Have you ever seen billboards on the side of the highway during a road trip? Of course you have.
What you may not have realized is that whoever owned that billboard probably didn’t own the land it was built on. While a company will pay the billboard owner to put their advertising up, the billboard owner is probably paying a land owner.
8. Green energy
Utility companies sell energy, and some of the more modern ways of creating energy require lots of land.
Windmills need to be placed on large flat surfaces with lots of wind, and solar panels also perform well on large areas that get lots of sunlight.
Utility companies may pay to rent your land to place these energy producing assets.
Idea: You may not be able to get a utility company to lease your land to use for green energy production. However, most utility companies will credit your account if you sell energy back to them. For someone like me, who pays utility bills for several Airbnb rentals, putting my own solar panels up and selling back can significantly lower my utility bills.
Another type of business that requires vacant land are cell phone network providers. They need land on which to build their towers.
This is comparable to many of the other ideas on this list. A company pays you a lease fee to use your land. The cell phone company builds and maintains the tower and you do nothing but collect their lease checks.
10. Create a service
I’ll admit, it doesn’t seem easy to connect with all these companies and farmers and convince them to start leasing your land. So, what are some ways that you can create something yourself that will produce income?
Here are my ideas.
You could build a storage facility on the land. Climate controlled units in my area rent for $80 or more per month. It’s not cheap to build a storage facility, but once you do this would be an excellent source of income.
If your land is near anything that draws a lot of cars, then a parking lot could make for a great source of cash flow. Near sports stadiums, downtown areas, and event venues would be great areas to consider building a parking lot.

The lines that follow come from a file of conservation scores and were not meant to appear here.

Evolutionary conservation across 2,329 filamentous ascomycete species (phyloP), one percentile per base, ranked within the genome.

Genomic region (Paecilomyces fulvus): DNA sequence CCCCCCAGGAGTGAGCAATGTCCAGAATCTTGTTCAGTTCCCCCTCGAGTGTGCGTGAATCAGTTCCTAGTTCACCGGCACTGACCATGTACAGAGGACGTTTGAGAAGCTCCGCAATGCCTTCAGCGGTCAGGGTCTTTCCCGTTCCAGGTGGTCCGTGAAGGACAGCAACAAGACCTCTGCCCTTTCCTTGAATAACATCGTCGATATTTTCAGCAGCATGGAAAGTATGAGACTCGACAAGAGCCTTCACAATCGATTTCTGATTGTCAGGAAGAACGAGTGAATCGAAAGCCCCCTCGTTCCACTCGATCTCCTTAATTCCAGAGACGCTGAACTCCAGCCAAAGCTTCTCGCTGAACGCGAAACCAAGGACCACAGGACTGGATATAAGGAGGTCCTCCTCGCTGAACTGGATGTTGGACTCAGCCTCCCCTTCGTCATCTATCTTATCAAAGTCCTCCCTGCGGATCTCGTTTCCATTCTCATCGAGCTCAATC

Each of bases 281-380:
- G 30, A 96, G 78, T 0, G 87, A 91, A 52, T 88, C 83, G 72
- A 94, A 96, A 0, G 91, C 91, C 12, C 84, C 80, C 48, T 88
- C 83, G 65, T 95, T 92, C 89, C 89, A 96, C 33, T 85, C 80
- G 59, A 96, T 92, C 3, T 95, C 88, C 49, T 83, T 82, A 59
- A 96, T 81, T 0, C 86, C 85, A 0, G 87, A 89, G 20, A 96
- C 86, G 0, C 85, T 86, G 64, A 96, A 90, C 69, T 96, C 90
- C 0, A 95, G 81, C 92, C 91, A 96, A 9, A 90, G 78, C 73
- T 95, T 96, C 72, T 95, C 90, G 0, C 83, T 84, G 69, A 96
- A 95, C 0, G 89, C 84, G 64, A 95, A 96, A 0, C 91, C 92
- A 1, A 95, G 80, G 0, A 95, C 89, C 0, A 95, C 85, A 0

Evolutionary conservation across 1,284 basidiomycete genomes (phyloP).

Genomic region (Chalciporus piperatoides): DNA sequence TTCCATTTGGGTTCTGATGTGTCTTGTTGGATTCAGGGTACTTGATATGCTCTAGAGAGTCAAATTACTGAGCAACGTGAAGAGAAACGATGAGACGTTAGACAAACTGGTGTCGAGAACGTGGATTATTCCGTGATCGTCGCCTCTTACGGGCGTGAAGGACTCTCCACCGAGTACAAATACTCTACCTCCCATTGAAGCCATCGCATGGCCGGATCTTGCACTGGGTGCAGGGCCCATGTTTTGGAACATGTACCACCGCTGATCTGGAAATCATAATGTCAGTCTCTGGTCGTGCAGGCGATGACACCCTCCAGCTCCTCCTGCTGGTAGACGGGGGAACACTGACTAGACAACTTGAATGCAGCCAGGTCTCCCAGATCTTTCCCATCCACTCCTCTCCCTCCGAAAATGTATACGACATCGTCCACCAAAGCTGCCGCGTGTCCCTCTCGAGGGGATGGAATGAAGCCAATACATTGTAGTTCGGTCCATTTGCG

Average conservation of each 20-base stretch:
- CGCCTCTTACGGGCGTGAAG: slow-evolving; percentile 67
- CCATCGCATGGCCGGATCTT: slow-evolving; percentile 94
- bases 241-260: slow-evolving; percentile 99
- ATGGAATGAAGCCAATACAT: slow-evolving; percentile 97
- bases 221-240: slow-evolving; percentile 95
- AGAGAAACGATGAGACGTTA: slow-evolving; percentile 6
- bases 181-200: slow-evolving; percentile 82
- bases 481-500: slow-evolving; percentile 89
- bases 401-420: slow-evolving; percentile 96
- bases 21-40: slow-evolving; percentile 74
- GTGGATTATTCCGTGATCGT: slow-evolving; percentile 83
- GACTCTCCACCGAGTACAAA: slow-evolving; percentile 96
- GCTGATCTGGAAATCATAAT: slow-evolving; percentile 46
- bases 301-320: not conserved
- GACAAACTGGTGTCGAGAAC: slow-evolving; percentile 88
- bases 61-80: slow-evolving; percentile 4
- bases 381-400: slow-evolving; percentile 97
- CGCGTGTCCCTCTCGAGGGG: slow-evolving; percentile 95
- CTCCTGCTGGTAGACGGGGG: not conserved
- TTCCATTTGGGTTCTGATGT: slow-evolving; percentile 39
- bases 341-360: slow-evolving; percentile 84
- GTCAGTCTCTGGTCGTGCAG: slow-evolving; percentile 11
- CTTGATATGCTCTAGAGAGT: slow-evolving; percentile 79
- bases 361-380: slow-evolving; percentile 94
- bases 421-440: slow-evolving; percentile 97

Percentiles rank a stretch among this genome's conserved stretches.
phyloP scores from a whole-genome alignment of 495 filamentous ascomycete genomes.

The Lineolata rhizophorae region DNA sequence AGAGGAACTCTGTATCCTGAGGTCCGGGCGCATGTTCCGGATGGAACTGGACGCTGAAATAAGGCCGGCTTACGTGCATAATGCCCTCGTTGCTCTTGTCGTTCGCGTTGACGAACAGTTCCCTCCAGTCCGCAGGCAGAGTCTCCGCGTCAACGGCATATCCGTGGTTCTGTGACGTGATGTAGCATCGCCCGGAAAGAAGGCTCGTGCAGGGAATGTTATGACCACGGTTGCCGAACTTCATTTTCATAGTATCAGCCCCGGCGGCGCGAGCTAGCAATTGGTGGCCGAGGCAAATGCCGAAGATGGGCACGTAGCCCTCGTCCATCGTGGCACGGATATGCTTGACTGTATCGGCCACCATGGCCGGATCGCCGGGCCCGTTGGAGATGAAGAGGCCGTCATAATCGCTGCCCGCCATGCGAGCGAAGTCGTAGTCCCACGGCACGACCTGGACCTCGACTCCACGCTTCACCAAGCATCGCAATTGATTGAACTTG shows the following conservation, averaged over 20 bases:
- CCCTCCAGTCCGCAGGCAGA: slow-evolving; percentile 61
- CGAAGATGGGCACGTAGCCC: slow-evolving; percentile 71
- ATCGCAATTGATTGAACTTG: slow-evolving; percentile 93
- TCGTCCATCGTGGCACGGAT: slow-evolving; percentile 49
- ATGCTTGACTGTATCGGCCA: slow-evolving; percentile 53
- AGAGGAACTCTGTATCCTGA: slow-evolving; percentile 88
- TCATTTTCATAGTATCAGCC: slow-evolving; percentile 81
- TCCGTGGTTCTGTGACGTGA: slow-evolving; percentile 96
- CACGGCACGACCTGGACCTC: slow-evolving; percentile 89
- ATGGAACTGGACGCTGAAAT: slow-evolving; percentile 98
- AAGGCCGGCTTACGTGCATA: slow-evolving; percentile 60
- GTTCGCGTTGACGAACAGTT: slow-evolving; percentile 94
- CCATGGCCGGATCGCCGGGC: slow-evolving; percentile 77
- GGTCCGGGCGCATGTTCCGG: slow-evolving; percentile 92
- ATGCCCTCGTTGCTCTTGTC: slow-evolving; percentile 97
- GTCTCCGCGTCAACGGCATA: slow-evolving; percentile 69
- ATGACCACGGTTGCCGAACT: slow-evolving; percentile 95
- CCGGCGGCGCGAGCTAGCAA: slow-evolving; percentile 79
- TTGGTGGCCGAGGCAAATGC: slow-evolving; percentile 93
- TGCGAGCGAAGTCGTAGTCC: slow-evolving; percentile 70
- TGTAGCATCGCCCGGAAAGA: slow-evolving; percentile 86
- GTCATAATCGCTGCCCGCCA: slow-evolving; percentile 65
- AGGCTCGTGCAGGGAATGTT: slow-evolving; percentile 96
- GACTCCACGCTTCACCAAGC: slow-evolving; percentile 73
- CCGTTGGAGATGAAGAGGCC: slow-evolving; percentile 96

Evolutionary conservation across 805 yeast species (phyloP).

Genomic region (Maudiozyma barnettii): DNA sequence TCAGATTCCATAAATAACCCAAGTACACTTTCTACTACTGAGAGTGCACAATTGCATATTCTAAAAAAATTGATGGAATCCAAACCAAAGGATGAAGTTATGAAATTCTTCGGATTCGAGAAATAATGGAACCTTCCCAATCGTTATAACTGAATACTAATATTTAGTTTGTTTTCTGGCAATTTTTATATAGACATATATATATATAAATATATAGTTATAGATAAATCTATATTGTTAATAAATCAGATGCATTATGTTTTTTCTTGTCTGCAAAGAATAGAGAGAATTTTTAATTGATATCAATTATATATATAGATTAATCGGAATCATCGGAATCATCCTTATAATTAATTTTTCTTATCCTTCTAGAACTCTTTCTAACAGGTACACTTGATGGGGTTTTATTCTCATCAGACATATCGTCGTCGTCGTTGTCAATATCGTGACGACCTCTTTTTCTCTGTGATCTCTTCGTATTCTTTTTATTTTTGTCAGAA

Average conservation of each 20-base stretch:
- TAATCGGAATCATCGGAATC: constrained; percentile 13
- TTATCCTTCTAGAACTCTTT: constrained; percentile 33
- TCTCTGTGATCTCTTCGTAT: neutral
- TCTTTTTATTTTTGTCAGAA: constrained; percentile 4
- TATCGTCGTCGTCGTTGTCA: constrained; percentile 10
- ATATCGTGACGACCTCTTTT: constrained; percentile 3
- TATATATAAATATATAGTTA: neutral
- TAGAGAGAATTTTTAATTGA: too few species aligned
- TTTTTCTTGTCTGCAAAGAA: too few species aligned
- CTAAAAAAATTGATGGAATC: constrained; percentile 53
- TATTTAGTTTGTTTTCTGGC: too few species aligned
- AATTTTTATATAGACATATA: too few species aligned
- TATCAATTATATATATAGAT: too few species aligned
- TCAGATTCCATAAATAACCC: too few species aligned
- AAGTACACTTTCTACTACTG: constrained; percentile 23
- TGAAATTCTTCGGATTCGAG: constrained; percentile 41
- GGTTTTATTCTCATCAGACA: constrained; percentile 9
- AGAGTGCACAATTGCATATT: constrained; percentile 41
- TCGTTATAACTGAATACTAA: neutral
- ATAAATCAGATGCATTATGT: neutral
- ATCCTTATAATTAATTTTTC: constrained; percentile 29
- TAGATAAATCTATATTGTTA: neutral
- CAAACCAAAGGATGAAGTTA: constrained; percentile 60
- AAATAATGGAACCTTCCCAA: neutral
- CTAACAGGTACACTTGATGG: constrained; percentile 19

If your land in zoned to allow for apartments or other multi-family real estate, then you could create some serious cash flow by building and leasing out those units.
Mobile home park
Everyone living in a mobile home park pays rent, even if they own their mobile home. They pay rent to the owner of the land to park their mobile home on it. To set up a mobile home park you would need to have utilities set up for the whole area.
Campgrounds are the short term rental version of a mobile home park. If your land has good places to hike or beautiful scenery, then a campground could be a good candidate. You can avoid setting up sewer at the camp sites, but you’ll probably need electric throughout the area.
Another idea is to set up outdoor sports fields. I don’t know much about this, but I do know it requires plenty of land. I’m sure you could create cash flow with fields set up, but you might have to jump through some hoops to get your leagues moving.
I also found a great article with a list of even more ideas for cash flowing vacant land.
As always, due diligence is of the utmost important in making profitable investment decisions.
While many investments are straightforward (you rent out property to cash flow), land seems to require more creativity to create regular income. The ten ideas above I’m sure only represent a small slice of the possibilities.
I’d love to hear from those who have had experience cash flowing land. What’s worked for you?